Fabio Trabocchi, an F&W Best New Chef, likes this unusual method of cooking pasta in the style of risotto to create a rich, silky sauce. "It works beautifully with small shapes like penne," he says. A really good imported slow-dried pasta will be quite porous, which allows it to soak up liquid bit by bit, just as rice does in risotto; it also means the pasta will maintain its shape as it becomes al dente.
Slideshow: More Penne Recipes
1 quart chicken stock
1/2 cup extra-virgin olive oil
1 shallot, minced
1 pound slow-dried penne rigate
1 cup dry white wine
3 cups prepared marinara sauce
3 garlic cloves, thinly sliced
3/4 pound heirloom tomatoes, cut into 1-inch chunk
3/4 cup torn basil leaves, plus more for garnish
4 zucchini blossoms, stems and pistils removed, blossoms halved, for garnish (optional)
Freshly grated Parmigiano-Reggiano or pecorino cheese, for serving
How to Make It
In a medium saucepan, combine the stock and 1 cup of water and bring to a boil. Keep warm over very low heat.
In a large saucepan, heat 1/4 cup of oil. Add the shallot and cook over moderate heat, stirring, until softened, about 3 minutes. Add the penne and stir constantly for 2 minutes. Add the wine and simmer, stirring, until absorbed, about 2 minutes. Add 11/2 cups of the warm stock mixture and cook over moderate heat, stirring, until nearly absorbed. Stir in the marinara sauce; bring to a simmer. Continue adding the stock 1/2 cup at a time, stirring frequently, until nearly absorbed before adding more. The pasta is done when it's al dente and the sauce is thick, about 25 minutes total.
Meanwhile, in a skillet, heat the remaining 1/4 cup of oil. Add the garlic and cook over moderately high heat, stirring, until fragrant but not browned, about 2 minutes. Add the tomatoes and a generous pinch each of salt and pepper and cook, stirring, until just starting to soften, 3 to 5 minutes.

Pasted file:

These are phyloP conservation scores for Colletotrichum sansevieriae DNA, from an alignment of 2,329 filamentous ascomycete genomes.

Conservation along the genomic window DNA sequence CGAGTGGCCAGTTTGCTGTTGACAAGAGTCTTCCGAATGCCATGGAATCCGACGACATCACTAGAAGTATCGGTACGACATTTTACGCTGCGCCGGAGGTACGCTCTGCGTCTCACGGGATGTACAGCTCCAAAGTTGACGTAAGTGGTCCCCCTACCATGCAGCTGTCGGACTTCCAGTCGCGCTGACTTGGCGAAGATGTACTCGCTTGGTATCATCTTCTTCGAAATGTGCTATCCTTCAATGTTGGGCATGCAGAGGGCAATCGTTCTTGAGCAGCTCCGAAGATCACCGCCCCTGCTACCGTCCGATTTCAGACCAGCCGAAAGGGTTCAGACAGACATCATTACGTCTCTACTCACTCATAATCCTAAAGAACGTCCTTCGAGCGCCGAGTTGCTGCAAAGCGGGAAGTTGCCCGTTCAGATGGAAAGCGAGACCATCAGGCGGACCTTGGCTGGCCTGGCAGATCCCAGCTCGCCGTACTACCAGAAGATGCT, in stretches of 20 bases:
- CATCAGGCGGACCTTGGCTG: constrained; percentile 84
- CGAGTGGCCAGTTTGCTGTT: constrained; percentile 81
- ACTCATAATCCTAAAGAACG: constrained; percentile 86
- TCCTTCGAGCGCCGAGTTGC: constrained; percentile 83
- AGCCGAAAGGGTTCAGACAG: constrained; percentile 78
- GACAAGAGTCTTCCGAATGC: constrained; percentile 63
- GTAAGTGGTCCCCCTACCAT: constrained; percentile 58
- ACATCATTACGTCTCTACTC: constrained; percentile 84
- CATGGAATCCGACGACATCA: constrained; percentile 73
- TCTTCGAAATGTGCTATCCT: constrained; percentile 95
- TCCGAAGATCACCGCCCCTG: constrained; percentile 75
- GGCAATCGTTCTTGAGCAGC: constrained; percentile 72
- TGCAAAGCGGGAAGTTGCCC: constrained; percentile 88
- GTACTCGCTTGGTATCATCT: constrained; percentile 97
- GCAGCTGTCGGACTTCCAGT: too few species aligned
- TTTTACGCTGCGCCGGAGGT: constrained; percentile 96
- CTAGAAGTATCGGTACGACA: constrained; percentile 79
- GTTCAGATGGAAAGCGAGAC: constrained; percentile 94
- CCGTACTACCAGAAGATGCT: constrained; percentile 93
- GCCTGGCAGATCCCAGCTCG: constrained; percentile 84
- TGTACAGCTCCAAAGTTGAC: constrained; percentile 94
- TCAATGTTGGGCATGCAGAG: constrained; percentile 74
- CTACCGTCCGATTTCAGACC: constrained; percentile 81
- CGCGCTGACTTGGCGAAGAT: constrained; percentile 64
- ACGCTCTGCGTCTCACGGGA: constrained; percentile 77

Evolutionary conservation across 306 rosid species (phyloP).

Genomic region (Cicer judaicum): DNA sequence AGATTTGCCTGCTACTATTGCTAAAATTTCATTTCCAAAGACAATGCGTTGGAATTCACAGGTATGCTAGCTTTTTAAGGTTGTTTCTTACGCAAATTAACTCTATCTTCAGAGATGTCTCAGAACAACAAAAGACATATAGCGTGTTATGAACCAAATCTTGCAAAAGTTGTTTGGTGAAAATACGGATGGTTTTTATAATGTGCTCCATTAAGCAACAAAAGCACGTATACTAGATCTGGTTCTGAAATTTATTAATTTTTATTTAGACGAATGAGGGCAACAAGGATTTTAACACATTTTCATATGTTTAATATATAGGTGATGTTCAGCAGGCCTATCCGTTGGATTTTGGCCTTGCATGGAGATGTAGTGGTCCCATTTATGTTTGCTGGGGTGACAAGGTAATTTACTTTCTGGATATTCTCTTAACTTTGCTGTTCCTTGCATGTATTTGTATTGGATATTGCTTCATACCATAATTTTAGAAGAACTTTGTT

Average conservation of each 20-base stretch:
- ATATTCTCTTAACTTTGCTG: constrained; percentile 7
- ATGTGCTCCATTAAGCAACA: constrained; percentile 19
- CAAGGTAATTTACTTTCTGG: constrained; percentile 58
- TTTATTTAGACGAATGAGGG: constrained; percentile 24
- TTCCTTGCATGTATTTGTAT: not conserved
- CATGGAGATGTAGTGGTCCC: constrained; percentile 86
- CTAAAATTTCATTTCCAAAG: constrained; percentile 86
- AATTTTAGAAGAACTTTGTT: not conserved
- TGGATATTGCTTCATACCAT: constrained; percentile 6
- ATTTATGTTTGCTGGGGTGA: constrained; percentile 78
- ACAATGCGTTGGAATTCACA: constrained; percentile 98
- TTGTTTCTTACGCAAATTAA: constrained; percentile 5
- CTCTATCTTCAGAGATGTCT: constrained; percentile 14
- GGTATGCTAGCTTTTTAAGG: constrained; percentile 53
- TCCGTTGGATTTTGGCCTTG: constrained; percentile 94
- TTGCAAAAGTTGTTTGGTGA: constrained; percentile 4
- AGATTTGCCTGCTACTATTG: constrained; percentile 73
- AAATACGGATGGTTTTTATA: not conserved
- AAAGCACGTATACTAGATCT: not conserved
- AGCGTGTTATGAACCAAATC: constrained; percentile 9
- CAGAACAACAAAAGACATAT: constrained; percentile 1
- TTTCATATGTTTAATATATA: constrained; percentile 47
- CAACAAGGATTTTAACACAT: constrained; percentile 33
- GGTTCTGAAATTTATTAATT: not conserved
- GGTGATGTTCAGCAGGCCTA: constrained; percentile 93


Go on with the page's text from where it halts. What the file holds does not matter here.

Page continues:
Add the tomatoes to the pasta and cook over moderate heat, stirring, for 2 minutes. Stir in the 3/4 cup of basil and season with salt and pepper. Transfer the pasta to bowls and garnish with the zucchini blossoms (if using) and basil. Serve right away with cheese.
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Review Body: I just love Risotto! Your recipe was fantastic. I just made it today and it was really delicious. Something that taste like Greek cuisine! thanks
Review Rating: 5
Date Published: 2016-08-18
Author Name: Cheshire_Kitty
Review Body: I am a sucker for pastas, and this one actually turns out really good.
Date Published: 2016-08-12
Author Name: karlospkc89
Review Body: I am cooking this with attitude! I so love your recipe.. Thanks for sharing. :)
Review Rating: 4
Date Published: 2016-08-26
Author Name: valeria966
Review Body: This recipe is great! Very interesting way to make some pasta!! Love it.
Date Published: 2016-08-27
Author Name: connorogra
Review Body: One tip: you can also mix olive oil with butter to get a true french taste of the pasta! It's delicious.
Date Published: 2016-08-29
Author Name: Shiva Chigurupati
Review Body: Nice recipe
Review Rating: 4
Date Published: 2016-09-20
Author Name: Ferd Berfle
Review Body: I'm sorry, but this recipe is just dumb. Pasta is not arborio rice, I don't care if it's slow-dried or not, and the result of this process is so barely distinguishable from a properly prepared traditional plate of penne con salsa marinara that I can't imagine wasting the time it takes to laboriously put this together again.
Review Rating: 1
Date Published: 2016-08-28
Author Name: Barbara Kreemer
Review Body: This was not worth the effort at all. I make a risotto-style penne cooked in mushroom or beef stock that does absorb the stock and taste delicious. This one tasted too strongly of tomatoes, and the texture was not that great. I used a large skillet, not sure how this could even cook in a saucepan. Almost any other regular marinara recipe would be better.